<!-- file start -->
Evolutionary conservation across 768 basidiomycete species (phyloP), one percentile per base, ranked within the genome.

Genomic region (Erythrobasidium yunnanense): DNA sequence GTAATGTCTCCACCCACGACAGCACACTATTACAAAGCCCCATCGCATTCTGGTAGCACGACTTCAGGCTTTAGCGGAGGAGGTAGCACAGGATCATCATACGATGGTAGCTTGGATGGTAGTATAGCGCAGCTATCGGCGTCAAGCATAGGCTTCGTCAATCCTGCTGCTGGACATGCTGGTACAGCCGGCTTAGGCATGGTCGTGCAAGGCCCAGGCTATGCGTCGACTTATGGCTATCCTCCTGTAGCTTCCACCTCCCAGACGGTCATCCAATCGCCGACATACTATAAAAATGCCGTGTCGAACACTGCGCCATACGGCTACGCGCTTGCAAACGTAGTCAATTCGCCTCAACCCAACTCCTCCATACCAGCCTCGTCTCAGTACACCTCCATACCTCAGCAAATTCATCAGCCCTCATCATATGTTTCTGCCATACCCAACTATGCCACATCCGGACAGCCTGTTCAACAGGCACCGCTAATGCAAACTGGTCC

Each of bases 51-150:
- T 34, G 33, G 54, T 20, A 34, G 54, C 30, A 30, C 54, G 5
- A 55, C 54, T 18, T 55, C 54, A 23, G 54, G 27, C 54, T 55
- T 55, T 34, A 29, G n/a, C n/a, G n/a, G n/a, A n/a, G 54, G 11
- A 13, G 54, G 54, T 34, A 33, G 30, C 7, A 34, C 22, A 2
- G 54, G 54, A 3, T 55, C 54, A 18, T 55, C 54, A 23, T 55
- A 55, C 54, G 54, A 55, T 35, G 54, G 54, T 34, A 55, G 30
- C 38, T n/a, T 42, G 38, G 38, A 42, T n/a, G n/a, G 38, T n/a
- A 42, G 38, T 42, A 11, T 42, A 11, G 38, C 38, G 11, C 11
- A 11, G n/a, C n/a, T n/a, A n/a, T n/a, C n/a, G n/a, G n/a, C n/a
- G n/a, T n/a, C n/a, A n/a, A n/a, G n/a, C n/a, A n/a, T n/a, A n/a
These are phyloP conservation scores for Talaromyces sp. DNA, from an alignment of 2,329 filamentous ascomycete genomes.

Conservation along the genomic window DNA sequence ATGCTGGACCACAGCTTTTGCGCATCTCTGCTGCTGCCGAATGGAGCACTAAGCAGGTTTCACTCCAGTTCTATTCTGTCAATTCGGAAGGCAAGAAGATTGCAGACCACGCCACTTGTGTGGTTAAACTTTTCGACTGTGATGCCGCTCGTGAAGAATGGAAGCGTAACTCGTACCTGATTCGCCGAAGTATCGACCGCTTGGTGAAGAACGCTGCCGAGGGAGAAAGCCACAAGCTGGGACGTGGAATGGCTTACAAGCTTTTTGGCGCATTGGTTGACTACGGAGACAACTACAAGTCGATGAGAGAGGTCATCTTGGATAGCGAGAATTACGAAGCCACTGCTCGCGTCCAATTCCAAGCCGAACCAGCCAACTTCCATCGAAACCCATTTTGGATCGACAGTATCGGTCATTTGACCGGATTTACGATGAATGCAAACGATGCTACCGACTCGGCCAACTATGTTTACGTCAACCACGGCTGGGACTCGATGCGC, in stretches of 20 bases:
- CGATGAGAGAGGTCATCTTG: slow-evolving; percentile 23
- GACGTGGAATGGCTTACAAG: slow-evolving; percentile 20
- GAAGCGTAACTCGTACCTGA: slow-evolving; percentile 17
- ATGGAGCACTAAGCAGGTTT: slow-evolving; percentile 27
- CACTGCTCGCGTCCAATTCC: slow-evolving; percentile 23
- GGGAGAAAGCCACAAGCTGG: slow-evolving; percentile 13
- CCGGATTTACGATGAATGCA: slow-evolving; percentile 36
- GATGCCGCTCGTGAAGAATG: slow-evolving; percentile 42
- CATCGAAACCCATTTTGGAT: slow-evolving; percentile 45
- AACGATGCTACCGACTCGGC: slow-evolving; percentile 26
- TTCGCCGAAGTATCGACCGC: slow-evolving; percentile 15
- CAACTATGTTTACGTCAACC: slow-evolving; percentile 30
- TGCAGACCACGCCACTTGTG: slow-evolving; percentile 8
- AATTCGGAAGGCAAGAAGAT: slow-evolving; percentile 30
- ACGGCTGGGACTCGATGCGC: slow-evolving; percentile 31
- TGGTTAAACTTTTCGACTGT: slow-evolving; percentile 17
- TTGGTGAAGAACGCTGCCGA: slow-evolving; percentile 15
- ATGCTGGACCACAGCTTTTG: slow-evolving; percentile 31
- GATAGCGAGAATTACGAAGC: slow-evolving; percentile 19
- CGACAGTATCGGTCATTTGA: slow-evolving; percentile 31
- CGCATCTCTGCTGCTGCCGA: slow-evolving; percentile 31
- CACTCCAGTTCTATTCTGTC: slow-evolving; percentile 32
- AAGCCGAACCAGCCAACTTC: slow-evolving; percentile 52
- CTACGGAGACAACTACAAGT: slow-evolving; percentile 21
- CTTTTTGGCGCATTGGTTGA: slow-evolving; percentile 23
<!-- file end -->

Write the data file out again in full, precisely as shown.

Evolutionary conservation across 768 basidiomycete species (phyloP), one percentile per base, ranked within the genome.

Genomic region (Erythrobasidium yunnanense): DNA sequence GTAATGTCTCCACCCACGACAGCACACTATTACAAAGCCCCATCGCATTCTGGTAGCACGACTTCAGGCTTTAGCGGAGGAGGTAGCACAGGATCATCATACGATGGTAGCTTGGATGGTAGTATAGCGCAGCTATCGGCGTCAAGCATAGGCTTCGTCAATCCTGCTGCTGGACATGCTGGTACAGCCGGCTTAGGCATGGTCGTGCAAGGCCCAGGCTATGCGTCGACTTATGGCTATCCTCCTGTAGCTTCCACCTCCCAGACGGTCATCCAATCGCCGACATACTATAAAAATGCCGTGTCGAACACTGCGCCATACGGCTACGCGCTTGCAAACGTAGTCAATTCGCCTCAACCCAACTCCTCCATACCAGCCTCGTCTCAGTACACCTCCATACCTCAGCAAATTCATCAGCCCTCATCATATGTTTCTGCCATACCCAACTATGCCACATCCGGACAGCCTGTTCAACAGGCACCGCTAATGCAAACTGGTCC

Each of bases 51-150:
- T 34, G 33, G 54, T 20, A 34, G 54, C 30, A 30, C 54, G 5
- A 55, C 54, T 18, T 55, C 54, A 23, G 54, G 27, C 54, T 55
- T 55, T 34, A 29, G n/a, C n/a, G n/a, G n/a, A n/a, G 54, G 11
- A 13, G 54, G 54, T 34, A 33, G 30, C 7, A 34, C 22, A 2
- G 54, G 54, A 3, T 55, C 54, A 18, T 55, C 54, A 23, T 55
- A 55, C 54, G 54, A 55, T 35, G 54, G 54, T 34, A 55, G 30
- C 38, T n/a, T 42, G 38, G 38, A 42, T n/a, G n/a, G 38, T n/a
- A 42, G 38, T 42, A 11, T 42, A 11, G 38, C 38, G 11, C 11
- A 11, G n/a, C n/a, T n/a, A n/a, T n/a, C n/a, G n/a, G n/a, C n/a
- G n/a, T n/a, C n/a, A n/a, A n/a, G n/a, C n/a, A n/a, T n/a, A n/a
These are phyloP conservation scores for Talaromyces sp. DNA, from an alignment of 2,329 filamentous ascomycete genomes.

Conservation along the genomic window DNA sequence ATGCTGGACCACAGCTTTTGCGCATCTCTGCTGCTGCCGAATGGAGCACTAAGCAGGTTTCACTCCAGTTCTATTCTGTCAATTCGGAAGGCAAGAAGATTGCAGACCACGCCACTTGTGTGGTTAAACTTTTCGACTGTGATGCCGCTCGTGAAGAATGGAAGCGTAACTCGTACCTGATTCGCCGAAGTATCGACCGCTTGGTGAAGAACGCTGCCGAGGGAGAAAGCCACAAGCTGGGACGTGGAATGGCTTACAAGCTTTTTGGCGCATTGGTTGACTACGGAGACAACTACAAGTCGATGAGAGAGGTCATCTTGGATAGCGAGAATTACGAAGCCACTGCTCGCGTCCAATTCCAAGCCGAACCAGCCAACTTCCATCGAAACCCATTTTGGATCGACAGTATCGGTCATTTGACCGGATTTACGATGAATGCAAACGATGCTACCGACTCGGCCAACTATGTTTACGTCAACCACGGCTGGGACTCGATGCGC, in stretches of 20 bases:
- CGATGAGAGAGGTCATCTTG: slow-evolving; percentile 23
- GACGTGGAATGGCTTACAAG: slow-evolving; percentile 20
- GAAGCGTAACTCGTACCTGA: slow-evolving; percentile 17
- ATGGAGCACTAAGCAGGTTT: slow-evolving; percentile 27
- CACTGCTCGCGTCCAATTCC: slow-evolving; percentile 23
- GGGAGAAAGCCACAAGCTGG: slow-evolving; percentile 13
- CCGGATTTACGATGAATGCA: slow-evolving; percentile 36
- GATGCCGCTCGTGAAGAATG: slow-evolving; percentile 42
- CATCGAAACCCATTTTGGAT: slow-evolving; percentile 45
- AACGATGCTACCGACTCGGC: slow-evolving; percentile 26
- TTCGCCGAAGTATCGACCGC: slow-evolving; percentile 15
- CAACTATGTTTACGTCAACC: slow-evolving; percentile 30
- TGCAGACCACGCCACTTGTG: slow-evolving; percentile 8
- AATTCGGAAGGCAAGAAGAT: slow-evolving; percentile 30
- ACGGCTGGGACTCGATGCGC: slow-evolving; percentile 31
- TGGTTAAACTTTTCGACTGT: slow-evolving; percentile 17
- TTGGTGAAGAACGCTGCCGA: slow-evolving; percentile 15
- ATGCTGGACCACAGCTTTTG: slow-evolving; percentile 31
- GATAGCGAGAATTACGAAGC: slow-evolving; percentile 19
- CGACAGTATCGGTCATTTGA: slow-evolving; percentile 31
- CGCATCTCTGCTGCTGCCGA: slow-evolving; percentile 31
- CACTCCAGTTCTATTCTGTC: slow-evolving; percentile 32
- AAGCCGAACCAGCCAACTTC: slow-evolving; percentile 52
- CTACGGAGACAACTACAAGT: slow-evolving; percentile 21
- CTTTTTGGCGCATTGGTTGA: slow-evolving; percentile 23